X-ray machines are important pieces of medical equipment. However, eventually they must be replaced with newer x-ray technology or because they have broken. Disposal regulations in the United States are handled on the state level. Just as some states are more stringent than others in terms of registering the machines, the regulations for disposal are stricter in some states than others. No matter what state or country you live in, checking local regulations is an important part of taking care of your old x-ray machinery.
Check your state regulations for any special steps you must take during the disposal process. These will be posted on the state website, often in the environmental or health bureau sections. Some states such as Michigan require that the machine be registered at a specific address, and changing the location of the machine means re-registering it at the new address.
Decommission the x-ray machine. An x-ray machine that is not plugged into an electrical source cannot emit x-rays, so it is important to unplug a machine that should not be used. Disable the x-ray unit inside the machine by removing the head. Be careful not to break the x-ray tube. This tube is under vacuum and any breakage could make the glass splinter and cause injury to anyone nearby.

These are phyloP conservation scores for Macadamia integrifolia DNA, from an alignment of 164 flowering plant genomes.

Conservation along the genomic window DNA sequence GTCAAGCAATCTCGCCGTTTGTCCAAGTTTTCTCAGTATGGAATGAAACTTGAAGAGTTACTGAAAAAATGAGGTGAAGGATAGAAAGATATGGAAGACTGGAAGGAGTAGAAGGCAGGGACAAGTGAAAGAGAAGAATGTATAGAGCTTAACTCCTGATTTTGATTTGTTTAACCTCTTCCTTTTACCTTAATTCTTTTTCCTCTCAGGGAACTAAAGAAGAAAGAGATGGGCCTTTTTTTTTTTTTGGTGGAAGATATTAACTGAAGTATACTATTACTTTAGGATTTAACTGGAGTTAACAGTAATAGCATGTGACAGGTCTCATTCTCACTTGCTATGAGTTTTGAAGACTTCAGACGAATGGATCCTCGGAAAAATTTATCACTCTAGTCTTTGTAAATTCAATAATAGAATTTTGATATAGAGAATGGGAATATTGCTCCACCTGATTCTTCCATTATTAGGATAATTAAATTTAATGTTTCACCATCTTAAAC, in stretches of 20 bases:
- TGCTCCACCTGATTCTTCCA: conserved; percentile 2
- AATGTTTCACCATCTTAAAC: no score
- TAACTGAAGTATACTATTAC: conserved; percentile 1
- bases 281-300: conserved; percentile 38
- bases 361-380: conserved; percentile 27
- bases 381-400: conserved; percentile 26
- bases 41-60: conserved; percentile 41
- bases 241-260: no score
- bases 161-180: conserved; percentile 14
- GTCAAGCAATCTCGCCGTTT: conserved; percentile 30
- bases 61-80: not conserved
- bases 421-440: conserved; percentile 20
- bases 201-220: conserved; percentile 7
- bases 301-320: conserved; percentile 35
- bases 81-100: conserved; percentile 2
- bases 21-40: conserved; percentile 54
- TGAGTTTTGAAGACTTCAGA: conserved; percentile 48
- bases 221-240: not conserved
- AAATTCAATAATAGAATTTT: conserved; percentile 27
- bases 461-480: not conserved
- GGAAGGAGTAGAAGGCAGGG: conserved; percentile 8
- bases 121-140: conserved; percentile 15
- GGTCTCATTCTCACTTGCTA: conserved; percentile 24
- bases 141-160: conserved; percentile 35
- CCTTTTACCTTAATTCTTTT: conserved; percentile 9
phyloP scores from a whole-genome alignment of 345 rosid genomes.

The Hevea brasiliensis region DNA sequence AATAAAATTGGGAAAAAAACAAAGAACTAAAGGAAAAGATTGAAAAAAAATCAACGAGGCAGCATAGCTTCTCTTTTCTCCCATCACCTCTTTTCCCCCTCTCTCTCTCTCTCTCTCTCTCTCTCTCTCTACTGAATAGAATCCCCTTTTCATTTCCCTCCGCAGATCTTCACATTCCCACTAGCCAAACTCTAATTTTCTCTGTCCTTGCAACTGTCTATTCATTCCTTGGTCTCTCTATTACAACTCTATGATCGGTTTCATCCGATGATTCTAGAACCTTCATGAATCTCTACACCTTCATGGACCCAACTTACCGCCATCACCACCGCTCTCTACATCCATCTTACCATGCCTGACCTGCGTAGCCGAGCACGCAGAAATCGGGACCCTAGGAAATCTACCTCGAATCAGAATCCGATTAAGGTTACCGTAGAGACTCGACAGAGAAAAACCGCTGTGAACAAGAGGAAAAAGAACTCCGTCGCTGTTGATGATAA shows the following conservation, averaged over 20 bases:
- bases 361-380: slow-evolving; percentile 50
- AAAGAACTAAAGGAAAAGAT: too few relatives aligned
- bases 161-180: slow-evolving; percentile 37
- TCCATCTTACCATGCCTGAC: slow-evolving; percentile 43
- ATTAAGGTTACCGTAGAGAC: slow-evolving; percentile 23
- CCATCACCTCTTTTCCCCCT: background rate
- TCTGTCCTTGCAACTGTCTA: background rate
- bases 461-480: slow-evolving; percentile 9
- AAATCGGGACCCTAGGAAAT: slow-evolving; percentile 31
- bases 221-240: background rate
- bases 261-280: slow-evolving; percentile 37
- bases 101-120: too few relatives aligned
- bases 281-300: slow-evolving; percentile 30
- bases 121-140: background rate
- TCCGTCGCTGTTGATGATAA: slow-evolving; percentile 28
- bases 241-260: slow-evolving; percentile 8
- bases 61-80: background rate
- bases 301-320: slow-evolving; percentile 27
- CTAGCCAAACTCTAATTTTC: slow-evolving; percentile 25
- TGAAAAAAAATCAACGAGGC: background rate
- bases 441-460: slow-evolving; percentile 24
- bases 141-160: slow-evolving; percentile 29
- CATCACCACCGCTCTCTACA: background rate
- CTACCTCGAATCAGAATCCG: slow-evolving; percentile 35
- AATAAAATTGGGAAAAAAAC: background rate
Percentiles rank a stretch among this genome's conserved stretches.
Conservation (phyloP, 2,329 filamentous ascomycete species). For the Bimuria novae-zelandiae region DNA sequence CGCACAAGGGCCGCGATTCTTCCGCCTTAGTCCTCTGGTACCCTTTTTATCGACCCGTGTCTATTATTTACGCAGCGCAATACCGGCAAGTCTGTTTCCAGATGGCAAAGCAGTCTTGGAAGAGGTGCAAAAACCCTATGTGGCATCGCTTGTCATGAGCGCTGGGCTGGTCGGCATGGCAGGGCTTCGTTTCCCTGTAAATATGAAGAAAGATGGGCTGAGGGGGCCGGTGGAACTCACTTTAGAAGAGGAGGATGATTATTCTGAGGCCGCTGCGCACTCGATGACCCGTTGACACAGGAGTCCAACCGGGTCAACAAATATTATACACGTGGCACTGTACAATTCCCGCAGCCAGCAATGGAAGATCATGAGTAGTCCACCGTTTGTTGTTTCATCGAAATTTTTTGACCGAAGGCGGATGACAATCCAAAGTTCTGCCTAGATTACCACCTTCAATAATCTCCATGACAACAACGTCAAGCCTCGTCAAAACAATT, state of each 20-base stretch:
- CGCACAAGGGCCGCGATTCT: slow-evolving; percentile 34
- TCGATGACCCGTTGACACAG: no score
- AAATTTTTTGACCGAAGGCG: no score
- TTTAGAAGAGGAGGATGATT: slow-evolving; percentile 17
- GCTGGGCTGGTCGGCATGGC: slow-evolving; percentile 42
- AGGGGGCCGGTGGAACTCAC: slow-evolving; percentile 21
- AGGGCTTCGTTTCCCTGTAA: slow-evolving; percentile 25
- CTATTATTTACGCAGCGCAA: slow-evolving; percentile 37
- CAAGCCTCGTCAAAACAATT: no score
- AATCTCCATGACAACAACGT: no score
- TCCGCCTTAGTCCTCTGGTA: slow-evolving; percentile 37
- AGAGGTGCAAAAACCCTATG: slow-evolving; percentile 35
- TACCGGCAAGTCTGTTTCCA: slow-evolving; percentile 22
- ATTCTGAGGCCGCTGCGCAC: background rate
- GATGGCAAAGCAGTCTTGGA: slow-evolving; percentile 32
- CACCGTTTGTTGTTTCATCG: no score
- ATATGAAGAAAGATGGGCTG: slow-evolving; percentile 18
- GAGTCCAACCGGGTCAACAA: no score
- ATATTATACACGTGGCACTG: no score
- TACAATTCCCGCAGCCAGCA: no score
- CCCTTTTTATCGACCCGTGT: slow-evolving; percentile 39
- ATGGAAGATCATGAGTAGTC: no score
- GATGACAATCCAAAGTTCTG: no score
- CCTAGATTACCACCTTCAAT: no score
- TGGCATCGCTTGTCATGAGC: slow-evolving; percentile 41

Check the x-ray unit for polychlorinated biphenyls (PCBs). This pollutant was used before 1979 to make capacitors and transformers. Any machine that could have PBCs in its parts should be tested. If the machine has PCBs in it, you will need to contact a waste removal specialist. Refer to your state's guidelines, as some may be stricter than others in this department as well. It is usually your own responsibility to test the machine before you transfer ownership in any way.
Decide how you want to dispose of the unit itself. There are different ways to get rid of an x-ray unit. You can donate it to a company that recycles usable machines. You can also transfer ownership of a working machine to an individual or institution that is legally able to use x-ray machines. These institutions should be registered with the state if your state requires such registrations. If a waste disposal company in your area will accept it, you can simply get rid of the whole machine. You can also sell the parts for scrap if your state allows this.
Nicole Whitney began writing professionally in 2008. She has authored in-house training documentation for quality assurance in insurance applications. With many credits coming from a stint in classics, Whitney holds a Bachelor of Arts in liberal studies from Assumption College.